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  • Originally posted by Chris Phillips View Post

    But why should Druitt have gone to so much trouble to get to London on that particular day? For an opportunistic killer isn't any day as good as another?
    Well, I only speak for myself, but if MJD did go to London, I would assume it would have been for some other reason, and not part of a pre-meditated plot.

    More work is needed, but regarding Bournemouth, it could be that even a night mail train to London wasn't an option.

    At the end of 1887 and the beginning of 1888, both Bournemouth and Christchurch town councils were petitioning the railway for a night train (both a mail and a passenger train) and I'm not seeing any evidence that they were successful.

    I'm not positive, though.

    Coincidentally, MJD's cousin James (or it could have been his uncle James) was among the petitioners.




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    • Originally posted by R. J. Palmer View Post

      Well, I only speak for myself, but if MJD did go to London, I would assume it would have been for some other reason, and not part of a pre-meditated plot.

      More work is needed, but regarding Bournemouth, it could be that even a night mail train to London wasn't an option.

      At the end of 1887 and the beginning of 1888, both Bournemouth and Christchurch town councils were petitioning the railway for a night train (both a mail and a passenger train) and I'm not seeing any evidence that they were successful.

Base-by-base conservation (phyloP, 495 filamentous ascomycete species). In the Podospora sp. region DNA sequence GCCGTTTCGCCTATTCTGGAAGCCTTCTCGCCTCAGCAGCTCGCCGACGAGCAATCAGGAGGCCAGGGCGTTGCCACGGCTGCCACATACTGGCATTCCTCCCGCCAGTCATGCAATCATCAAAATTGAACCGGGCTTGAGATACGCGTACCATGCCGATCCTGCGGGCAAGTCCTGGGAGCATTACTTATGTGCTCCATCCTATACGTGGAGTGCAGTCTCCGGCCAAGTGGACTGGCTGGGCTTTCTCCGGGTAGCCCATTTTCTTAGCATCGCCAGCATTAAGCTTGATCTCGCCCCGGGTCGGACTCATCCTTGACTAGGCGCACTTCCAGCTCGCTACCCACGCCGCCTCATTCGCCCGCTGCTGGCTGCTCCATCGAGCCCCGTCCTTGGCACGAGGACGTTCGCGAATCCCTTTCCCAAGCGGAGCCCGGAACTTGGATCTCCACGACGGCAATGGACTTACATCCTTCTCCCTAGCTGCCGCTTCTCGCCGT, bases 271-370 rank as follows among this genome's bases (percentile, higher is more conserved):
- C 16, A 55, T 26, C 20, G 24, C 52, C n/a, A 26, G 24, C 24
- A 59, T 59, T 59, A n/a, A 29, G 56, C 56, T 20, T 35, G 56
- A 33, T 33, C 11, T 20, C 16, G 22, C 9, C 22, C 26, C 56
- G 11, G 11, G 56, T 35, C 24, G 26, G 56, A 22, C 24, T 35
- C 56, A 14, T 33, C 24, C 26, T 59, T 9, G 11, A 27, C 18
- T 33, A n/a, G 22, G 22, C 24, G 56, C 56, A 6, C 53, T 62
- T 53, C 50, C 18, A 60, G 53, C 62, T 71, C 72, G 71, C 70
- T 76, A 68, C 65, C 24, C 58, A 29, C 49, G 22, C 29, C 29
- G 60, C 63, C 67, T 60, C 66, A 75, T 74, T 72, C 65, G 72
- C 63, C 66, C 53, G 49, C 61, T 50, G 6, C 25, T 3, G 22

I'm not positive, though.

      Coincidentally, MJD's cousin James (or it could have been his uncle James) was among the petitioners.




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      Why Bournemouth?

      The clipping I posted from July, 1888 spoke of flowers being sent (presumably from Blandford) via Wimborne to London on the ‘late mail train’. So there must have been one. What isn’t clear is what was meant by ‘late’.

      Comment


      • According to the Christchurch Times of 3rd November, 1888, there was an ‘up’ (to London?) mail train that reached Wimborne ‘about’ 8 o’clock.


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        • In her opening post Joanna mentions that the article was available on the BNA but she couldn’t upload it. Have we seen it? I was wondering if there was more info? I wondered if it contained more info about a point that I thought that I’d already mentioned somewhere but I can’t find it and a friend has just pointed it out to me again - it’s the order that the innings are printed. If this isn’t an error why did the team batting second bat on after the game would have been won at 26? This is a point in favour of a 2 innings game cut short. Against this perhaps is the fact that in the other ‘cut short’ games that I’ve seen this fact has been mentioned. A ‘decisive victory’ doesn’t really describe a game cut short.